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off-topic -- ladders

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  • rscrane
    [I apologize in advance for this, but wasn t able to find any pertinent info elsewhere] I have a homeowner grade aluminum extension ladder that is nearly
    Message 1 of 4 , Oct 22, 2013
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      [I apologize in advance for this, but wasn't able to find any pertinent info elsewhere] 
      I  have a  homeowner grade  aluminum extension ladder that is nearly 30 years old. The pulley finally wore out, an easy replacement, but it got me to wondering about its useful life -- it's been stored indoors for about half the time. The plastic end caps are cracking, and the locks have rusted some, but the rest looks okay. Should I think about replacing it, which I'd rather not unless necessary?

      thanks in advance --


    • Eggleston Lance
      Place the ladder flat on the ground. Walk on the rungs with a bouncy step. If they hold your weight, carry a bucket with a load of water. If it holds the
      Message 2 of 4 , Oct 22, 2013
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        Place the ladder flat on the ground.
        Walk on the rungs with a bouncy step.
        If they hold your weight, carry a bucket with
        a load of water.
        If it holds the weight, use it.
        Replace the worn out bits.
        Older plastic is affected by UV, steel rusts.

        lance
        ++++

        On Oct 22, 2013, at 2:49 PM, <craner@...> <craner@...> wrote:

         Should I think about replacing it, which I'd rather not unless necessary?

      • Adam Simmons
        OSHA requires that the feet be in good shape, with no bent or dented rungs, and no bent or dented rails. They also require that the stickers be legible, which
        Message 3 of 4 , Oct 22, 2013
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          OSHA requires that the feet be in good shape, with no bent or dented rungs, and no bent or dented rails.  

          They also require that the stickers be legible, which is more for them than the person on the ladder.  If it visually checks out, I'd use it. 

           - Adam


          On Tue, Oct 22, 2013 at 2:59 PM, Eggleston Lance <wheezer606@...> wrote:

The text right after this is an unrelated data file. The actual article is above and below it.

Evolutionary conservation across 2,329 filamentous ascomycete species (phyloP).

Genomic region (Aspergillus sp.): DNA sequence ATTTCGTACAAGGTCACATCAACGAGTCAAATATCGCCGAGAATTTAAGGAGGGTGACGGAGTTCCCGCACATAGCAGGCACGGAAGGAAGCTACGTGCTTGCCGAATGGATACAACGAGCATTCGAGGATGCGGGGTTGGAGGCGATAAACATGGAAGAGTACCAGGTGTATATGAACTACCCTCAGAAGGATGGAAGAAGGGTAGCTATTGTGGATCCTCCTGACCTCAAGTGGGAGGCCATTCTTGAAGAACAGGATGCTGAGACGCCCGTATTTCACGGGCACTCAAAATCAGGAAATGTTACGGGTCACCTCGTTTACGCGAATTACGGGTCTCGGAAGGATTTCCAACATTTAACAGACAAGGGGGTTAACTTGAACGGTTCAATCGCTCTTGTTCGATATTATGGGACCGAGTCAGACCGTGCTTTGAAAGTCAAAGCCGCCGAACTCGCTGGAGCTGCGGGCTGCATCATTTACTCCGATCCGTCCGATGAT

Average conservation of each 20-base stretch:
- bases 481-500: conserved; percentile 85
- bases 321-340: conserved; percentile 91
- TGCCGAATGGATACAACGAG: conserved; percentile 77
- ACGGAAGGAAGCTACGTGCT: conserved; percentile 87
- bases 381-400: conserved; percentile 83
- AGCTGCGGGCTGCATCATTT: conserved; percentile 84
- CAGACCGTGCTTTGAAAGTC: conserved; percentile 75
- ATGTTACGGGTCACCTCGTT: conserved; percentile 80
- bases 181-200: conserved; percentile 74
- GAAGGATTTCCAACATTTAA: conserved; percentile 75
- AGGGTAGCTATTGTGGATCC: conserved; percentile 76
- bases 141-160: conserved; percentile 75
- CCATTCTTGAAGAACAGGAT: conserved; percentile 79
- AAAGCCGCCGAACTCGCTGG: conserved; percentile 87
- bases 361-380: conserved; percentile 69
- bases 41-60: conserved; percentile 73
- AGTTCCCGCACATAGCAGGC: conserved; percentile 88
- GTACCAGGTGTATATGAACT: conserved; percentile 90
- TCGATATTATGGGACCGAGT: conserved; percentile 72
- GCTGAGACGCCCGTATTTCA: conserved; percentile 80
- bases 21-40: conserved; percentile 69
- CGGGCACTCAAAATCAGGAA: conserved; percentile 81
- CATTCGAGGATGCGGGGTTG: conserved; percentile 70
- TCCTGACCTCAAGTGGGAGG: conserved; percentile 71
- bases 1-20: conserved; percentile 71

Place the ladder flat on the ground.

          Walk on the rungs with a bouncy step.
          If they hold your weight, carry a bucket with
          a load of water.
          If it holds the weight, use it.
          Replace the worn out bits.
          Older plastic is affected by UV, steel rusts.

          lance
          ++++

          On Oct 22, 2013, at 2:49 PM, <craner@...> <craner@...> wrote:

           Should I think about replacing it, which I'd rather not unless necessary?


        • chris green
          I d think about replacing the end caps with some wooden ones, glued with epoxy. If possible, use some slow-to-decay hardwood like white oak, and give it a
          Message 4 of 4 , Oct 22, 2013
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            I'd think about replacing the end caps with some wooden ones, glued with epoxy. If possible, use some slow-to-decay hardwood like white oak, and give it a coating of epoxy then a coat or two of marine varnish to block the UV light that degrades epoxy.

            An occasional treatment of the rusty parts with some silicon penetrating oil (WD40, naturally) would tune things up.

            Chris Green.


            On Tuesday, October 22, 2013 3:48:30 PM, Adam Simmons <xyrthx@...> wrote:
             
            OSHA requires that the feet be in good shape, with no bent or dented rungs, and no bent or dented rails.  

            They also require that the stickers be legible, which is more for them than the person on the ladder.  If it visually checks out, I'd use it. 

             - Adam


            On Tue, Oct 22, 2013 at 2:59 PM, Eggleston Lance <wheezer606@...> wrote:
             
            Place the ladder flat on the ground.
            Walk on the rungs with a bouncy step.
            If they hold your weight, carry a bucket with
            a load of water.
            If it holds the weight, use it.
            Replace the worn out bits.
            Older plastic is affected by UV, steel rusts.

            lance
            ++++

            On Oct 22, 2013, at 2:49 PM, <craner@...> <craner@...> wrote:

             Should I think about replacing it, which I'd rather not unless necessary?




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